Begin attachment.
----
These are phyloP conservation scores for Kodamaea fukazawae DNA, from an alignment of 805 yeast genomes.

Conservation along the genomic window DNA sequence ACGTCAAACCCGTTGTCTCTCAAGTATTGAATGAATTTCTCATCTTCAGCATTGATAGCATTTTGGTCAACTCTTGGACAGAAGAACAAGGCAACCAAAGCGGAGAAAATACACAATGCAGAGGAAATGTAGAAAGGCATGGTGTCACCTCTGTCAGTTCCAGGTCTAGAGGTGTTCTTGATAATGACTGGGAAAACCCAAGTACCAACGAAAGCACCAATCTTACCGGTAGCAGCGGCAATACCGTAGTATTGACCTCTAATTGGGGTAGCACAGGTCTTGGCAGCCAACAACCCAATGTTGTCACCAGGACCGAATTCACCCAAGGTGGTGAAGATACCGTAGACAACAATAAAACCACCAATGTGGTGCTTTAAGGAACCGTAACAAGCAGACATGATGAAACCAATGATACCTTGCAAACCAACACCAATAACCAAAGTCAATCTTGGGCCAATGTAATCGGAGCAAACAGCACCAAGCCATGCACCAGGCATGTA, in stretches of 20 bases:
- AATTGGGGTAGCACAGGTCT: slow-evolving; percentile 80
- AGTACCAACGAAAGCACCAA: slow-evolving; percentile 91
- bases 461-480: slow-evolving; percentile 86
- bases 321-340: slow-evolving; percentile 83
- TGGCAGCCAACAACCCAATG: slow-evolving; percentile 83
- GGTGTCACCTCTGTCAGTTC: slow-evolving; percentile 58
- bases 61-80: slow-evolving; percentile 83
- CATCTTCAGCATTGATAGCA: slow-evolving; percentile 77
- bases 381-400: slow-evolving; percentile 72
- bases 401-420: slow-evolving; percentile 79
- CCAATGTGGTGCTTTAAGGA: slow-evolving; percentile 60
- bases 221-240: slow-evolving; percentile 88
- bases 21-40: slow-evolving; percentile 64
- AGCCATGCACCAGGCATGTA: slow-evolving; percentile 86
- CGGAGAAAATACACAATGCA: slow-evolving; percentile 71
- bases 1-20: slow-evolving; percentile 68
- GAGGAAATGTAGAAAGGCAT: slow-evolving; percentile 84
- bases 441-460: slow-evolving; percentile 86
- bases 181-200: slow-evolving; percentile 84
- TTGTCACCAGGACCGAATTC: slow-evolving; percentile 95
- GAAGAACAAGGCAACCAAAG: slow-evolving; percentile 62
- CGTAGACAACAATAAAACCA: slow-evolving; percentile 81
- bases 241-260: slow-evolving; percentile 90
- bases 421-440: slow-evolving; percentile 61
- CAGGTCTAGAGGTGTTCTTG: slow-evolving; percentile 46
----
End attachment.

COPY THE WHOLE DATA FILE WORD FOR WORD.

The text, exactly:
These are phyloP conservation scores for Kodamaea fukazawae DNA, from an alignment of 805 yeast genomes.

Conservation along the genomic window DNA sequence ACGTCAAACCCGTTGTCTCTCAAGTATTGAATGAATTTCTCATCTTCAGCATTGATAGCATTTTGGTCAACTCTTGGACAGAAGAACAAGGCAACCAAAGCGGAGAAAATACACAATGCAGAGGAAATGTAGAAAGGCATGGTGTCACCTCTGTCAGTTCCAGGTCTAGAGGTGTTCTTGATAATGACTGGGAAAACCCAAGTACCAACGAAAGCACCAATCTTACCGGTAGCAGCGGCAATACCGTAGTATTGACCTCTAATTGGGGTAGCACAGGTCTTGGCAGCCAACAACCCAATGTTGTCACCAGGACCGAATTCACCCAAGGTGGTGAAGATACCGTAGACAACAATAAAACCACCAATGTGGTGCTTTAAGGAACCGTAACAAGCAGACATGATGAAACCAATGATACCTTGCAAACCAACACCAATAACCAAAGTCAATCTTGGGCCAATGTAATCGGAGCAAACAGCACCAAGCCATGCACCAGGCATGTA, in stretches of 20 bases:
- AATTGGGGTAGCACAGGTCT: slow-evolving; percentile 80
- AGTACCAACGAAAGCACCAA: slow-evolving; percentile 91
- bases 461-480: slow-evolving; percentile 86
- bases 321-340: slow-evolving; percentile 83
- TGGCAGCCAACAACCCAATG: slow-evolving; percentile 83
- GGTGTCACCTCTGTCAGTTC: slow-evolving; percentile 58
- bases 61-80: slow-evolving; percentile 83
- CATCTTCAGCATTGATAGCA: slow-evolving; percentile 77
- bases 381-400: slow-evolving; percentile 72
- bases 401-420: slow-evolving; percentile 79
- CCAATGTGGTGCTTTAAGGA: slow-evolving; percentile 60
- bases 221-240: slow-evolving; percentile 88
- bases 21-40: slow-evolving; percentile 64
- AGCCATGCACCAGGCATGTA: slow-evolving; percentile 86
- CGGAGAAAATACACAATGCA: slow-evolving; percentile 71
- bases 1-20: slow-evolving; percentile 68
- GAGGAAATGTAGAAAGGCAT: slow-evolving; percentile 84
- bases 441-460: slow-evolving; percentile 86
- bases 181-200: slow-evolving; percentile 84
- TTGTCACCAGGACCGAATTC: slow-evolving; percentile 95
- GAAGAACAAGGCAACCAAAG: slow-evolving; percentile 62
- CGTAGACAACAATAAAACCA: slow-evolving; percentile 81
- bases 241-260: slow-evolving; percentile 90
- bases 421-440: slow-evolving; percentile 61
- CAGGTCTAGAGGTGTTCTTG: slow-evolving; percentile 46